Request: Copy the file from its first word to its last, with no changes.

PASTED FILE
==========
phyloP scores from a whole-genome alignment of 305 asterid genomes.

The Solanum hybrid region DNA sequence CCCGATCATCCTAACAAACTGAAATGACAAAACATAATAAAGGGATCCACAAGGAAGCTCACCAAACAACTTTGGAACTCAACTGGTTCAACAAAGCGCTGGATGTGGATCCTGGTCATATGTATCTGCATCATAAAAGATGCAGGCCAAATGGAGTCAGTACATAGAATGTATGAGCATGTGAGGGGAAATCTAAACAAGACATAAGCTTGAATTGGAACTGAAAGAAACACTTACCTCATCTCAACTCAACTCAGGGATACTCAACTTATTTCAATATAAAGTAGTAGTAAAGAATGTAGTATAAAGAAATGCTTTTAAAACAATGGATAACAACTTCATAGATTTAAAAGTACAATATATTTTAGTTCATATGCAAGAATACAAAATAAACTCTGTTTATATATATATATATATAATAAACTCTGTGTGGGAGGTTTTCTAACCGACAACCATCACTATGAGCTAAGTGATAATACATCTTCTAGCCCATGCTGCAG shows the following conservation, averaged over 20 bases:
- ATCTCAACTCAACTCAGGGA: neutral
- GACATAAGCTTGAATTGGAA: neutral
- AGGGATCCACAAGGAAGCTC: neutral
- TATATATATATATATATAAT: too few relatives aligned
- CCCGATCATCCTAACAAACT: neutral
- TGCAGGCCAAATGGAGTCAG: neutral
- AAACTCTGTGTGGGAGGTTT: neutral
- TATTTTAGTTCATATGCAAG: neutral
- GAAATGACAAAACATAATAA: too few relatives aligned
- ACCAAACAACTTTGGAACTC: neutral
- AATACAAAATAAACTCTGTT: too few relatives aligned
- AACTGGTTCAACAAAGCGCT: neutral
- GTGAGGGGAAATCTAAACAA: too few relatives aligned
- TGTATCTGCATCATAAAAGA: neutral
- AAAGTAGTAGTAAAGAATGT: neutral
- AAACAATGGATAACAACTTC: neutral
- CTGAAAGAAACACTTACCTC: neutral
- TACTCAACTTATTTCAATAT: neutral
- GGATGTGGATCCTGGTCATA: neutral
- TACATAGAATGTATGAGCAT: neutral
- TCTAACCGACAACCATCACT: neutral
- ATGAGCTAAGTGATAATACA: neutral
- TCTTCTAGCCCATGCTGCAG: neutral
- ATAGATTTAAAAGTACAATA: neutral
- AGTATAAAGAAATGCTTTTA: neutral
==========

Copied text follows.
phyloP scores from a whole-genome alignment of 305 asterid genomes.

The Solanum hybrid region DNA sequence CCCGATCATCCTAACAAACTGAAATGACAAAACATAATAAAGGGATCCACAAGGAAGCTCACCAAACAACTTTGGAACTCAACTGGTTCAACAAAGCGCTGGATGTGGATCCTGGTCATATGTATCTGCATCATAAAAGATGCAGGCCAAATGGAGTCAGTACATAGAATGTATGAGCATGTGAGGGGAAATCTAAACAAGACATAAGCTTGAATTGGAACTGAAAGAAACACTTACCTCATCTCAACTCAACTCAGGGATACTCAACTTATTTCAATATAAAGTAGTAGTAAAGAATGTAGTATAAAGAAATGCTTTTAAAACAATGGATAACAACTTCATAGATTTAAAAGTACAATATATTTTAGTTCATATGCAAGAATACAAAATAAACTCTGTTTATATATATATATATATAATAAACTCTGTGTGGGAGGTTTTCTAACCGACAACCATCACTATGAGCTAAGTGATAATACATCTTCTAGCCCATGCTGCAG shows the following conservation, averaged over 20 bases:
- ATCTCAACTCAACTCAGGGA: neutral
- GACATAAGCTTGAATTGGAA: neutral
- AGGGATCCACAAGGAAGCTC: neutral
- TATATATATATATATATAAT: too few relatives aligned
- CCCGATCATCCTAACAAACT: neutral
- TGCAGGCCAAATGGAGTCAG: neutral
- AAACTCTGTGTGGGAGGTTT: neutral
- TATTTTAGTTCATATGCAAG: neutral
- GAAATGACAAAACATAATAA: too few relatives aligned
- ACCAAACAACTTTGGAACTC: neutral
- AATACAAAATAAACTCTGTT: too few relatives aligned
- AACTGGTTCAACAAAGCGCT: neutral
- GTGAGGGGAAATCTAAACAA: too few relatives aligned
- TGTATCTGCATCATAAAAGA: neutral
- AAAGTAGTAGTAAAGAATGT: neutral
- AAACAATGGATAACAACTTC: neutral
- CTGAAAGAAACACTTACCTC: neutral
- TACTCAACTTATTTCAATAT: neutral
- GGATGTGGATCCTGGTCATA: neutral
- TACATAGAATGTATGAGCAT: neutral
- TCTAACCGACAACCATCACT: neutral
- ATGAGCTAAGTGATAATACA: neutral
- TCTTCTAGCCCATGCTGCAG: neutral
- ATAGATTTAAAAGTACAATA: neutral
- AGTATAAAGAAATGCTTTTA: neutral